County council approves lease for new human services building
Updated On: Feb 22 2013 05:43:18 PM CST
Thousands of people receiving help from Northampton County's human service programs will be getting assistance at a new, centralized location, possibly as soon as the end of the year.
County council voted 8-1 Thursday night to approve a lease for a three-story building at 2801 Emrick Blvd. in Bethlehem Township.
Services now offered at the Bechtel Building in Bethlehem and the Wolf Building in Easton would be consolidated in the new building, which will be built by Polaris Properties.
The lease could cost the county as much as $42.1 million if it runs the full 30 years, or as little as $19.5 million if the county decides to buy the building after five years. The lease provides the county with a buy-out option every five years.
Getting Human Services into one building has been a goal of county executive John Stoffa's since 2006, and the lease plan he helped to craft over the last year has been the source of some contentiousness among council members. But Thursday night, council member Robert Werner was the lone holdout.
Werner said he couldn't support the lease because of "the risk to the county. It's not a good fiscal decision." He said he has seen no written documentation about what it would take to upgrade the Bechtel and Wolf buildings, and that alternative ways of saving energy costs at a new building, including solar and geo-thermal, have not been discussed.
At the beginning of the meeting, only one of the nine people who spoke to council about the lease was against it -- county controller Steve Barron. "I believe you're paying a premium for the lease," he said. "You can do it cheaper." He also told council that the Stoffa administration "used people as pawns to sell you a lease."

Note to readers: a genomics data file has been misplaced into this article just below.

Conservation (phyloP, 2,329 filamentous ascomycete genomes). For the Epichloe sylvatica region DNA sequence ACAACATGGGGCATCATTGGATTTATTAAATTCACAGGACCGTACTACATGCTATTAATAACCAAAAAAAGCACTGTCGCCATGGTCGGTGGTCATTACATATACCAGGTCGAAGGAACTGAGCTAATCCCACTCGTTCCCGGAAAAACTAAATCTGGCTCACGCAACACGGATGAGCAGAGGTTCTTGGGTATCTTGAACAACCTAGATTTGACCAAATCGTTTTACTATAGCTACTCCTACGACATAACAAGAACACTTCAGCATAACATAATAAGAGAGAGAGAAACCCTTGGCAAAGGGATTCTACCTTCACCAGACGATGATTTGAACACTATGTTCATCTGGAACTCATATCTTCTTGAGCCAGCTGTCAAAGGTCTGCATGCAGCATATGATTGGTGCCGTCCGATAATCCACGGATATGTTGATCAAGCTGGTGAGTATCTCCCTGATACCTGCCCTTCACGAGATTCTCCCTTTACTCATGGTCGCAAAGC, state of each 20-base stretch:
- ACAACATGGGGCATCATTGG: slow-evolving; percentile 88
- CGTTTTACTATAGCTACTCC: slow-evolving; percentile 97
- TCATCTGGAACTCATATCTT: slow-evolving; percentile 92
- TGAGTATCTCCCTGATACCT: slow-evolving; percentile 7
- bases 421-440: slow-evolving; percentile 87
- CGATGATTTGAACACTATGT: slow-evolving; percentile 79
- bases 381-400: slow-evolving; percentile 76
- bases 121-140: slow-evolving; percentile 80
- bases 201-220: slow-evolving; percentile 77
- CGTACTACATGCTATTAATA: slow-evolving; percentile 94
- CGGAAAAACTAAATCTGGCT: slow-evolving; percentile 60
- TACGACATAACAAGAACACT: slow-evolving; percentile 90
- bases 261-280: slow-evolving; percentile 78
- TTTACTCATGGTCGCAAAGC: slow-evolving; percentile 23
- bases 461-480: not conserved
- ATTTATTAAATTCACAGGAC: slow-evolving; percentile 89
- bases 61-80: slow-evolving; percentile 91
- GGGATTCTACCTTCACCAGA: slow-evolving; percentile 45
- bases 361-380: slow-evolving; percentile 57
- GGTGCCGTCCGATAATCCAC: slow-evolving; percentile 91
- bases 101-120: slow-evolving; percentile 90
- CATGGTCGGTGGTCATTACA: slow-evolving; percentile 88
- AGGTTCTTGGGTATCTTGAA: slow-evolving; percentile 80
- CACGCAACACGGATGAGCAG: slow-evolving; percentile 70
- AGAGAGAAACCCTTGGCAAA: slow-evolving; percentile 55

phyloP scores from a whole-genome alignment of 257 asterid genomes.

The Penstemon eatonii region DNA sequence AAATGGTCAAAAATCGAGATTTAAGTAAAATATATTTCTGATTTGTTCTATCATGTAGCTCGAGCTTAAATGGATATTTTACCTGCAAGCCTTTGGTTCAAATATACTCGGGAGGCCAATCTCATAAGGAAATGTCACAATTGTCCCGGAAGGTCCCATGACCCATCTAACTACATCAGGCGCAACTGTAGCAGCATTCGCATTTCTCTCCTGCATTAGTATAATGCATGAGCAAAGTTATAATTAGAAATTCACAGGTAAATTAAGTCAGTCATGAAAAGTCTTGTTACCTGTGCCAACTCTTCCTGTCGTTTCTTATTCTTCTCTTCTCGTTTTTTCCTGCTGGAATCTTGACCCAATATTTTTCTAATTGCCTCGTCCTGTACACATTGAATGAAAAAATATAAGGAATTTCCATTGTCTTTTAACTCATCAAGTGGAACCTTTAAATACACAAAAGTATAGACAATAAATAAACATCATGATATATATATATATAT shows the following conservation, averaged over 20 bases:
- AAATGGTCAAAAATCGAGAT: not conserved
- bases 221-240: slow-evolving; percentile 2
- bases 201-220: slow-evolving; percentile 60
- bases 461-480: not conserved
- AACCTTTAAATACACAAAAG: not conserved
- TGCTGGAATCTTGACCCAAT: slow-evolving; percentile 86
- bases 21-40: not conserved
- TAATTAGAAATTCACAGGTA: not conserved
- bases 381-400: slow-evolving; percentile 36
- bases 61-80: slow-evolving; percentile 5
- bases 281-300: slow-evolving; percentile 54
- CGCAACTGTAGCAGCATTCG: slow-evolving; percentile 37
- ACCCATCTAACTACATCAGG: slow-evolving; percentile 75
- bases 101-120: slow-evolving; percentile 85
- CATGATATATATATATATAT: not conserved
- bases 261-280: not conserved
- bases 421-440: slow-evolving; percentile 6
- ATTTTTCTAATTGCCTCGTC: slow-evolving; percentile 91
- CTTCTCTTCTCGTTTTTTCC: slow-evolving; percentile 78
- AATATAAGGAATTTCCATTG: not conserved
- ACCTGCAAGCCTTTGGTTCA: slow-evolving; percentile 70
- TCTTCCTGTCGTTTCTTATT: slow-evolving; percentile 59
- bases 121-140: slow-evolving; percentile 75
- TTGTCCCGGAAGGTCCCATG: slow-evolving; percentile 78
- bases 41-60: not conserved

Other speakers felt otherwise, including Jim Gregory, a union shop steward at the Bechtel Building; Freddie Ramirez Jr., the director of the office of veterans affairs, and Kevin Dolan, administrator of the Northampton County Office of Children, Youth and Families.
But perhaps the biggest impact on council was made by a slideshow put together by two of Dolan's workers, Kristin Kayal and Paula Kenderski. The women spotlighted the many health and safety issues at the Wolf Building -- including everything from water damage, mold and chipped lead paint to hard-to-find entrances and inadequate parking to poorly designed interview rooms for children and adults.
Before the vote, council members Scott Parsons and Lamont McClure pointed to what McClure called the workers' "compelling presentation" as helping convince them into supporting the lease they had criticized last month.
McClure also pointed to news from project consultant Ken Mohr Thursday night that council could expect to net $200,000 more than the $2.8 million projected for the sale of the Bechtel and Wolf buildings. "Perhaps that money could alleviate some of the pain of the first five years of the lease," he said.
Mohr told council that said he had been contacted by two developers about buying the Wolf Building, and that if council approved the lease, he could start negotiating on Friday and likely have a deal in a day or two.
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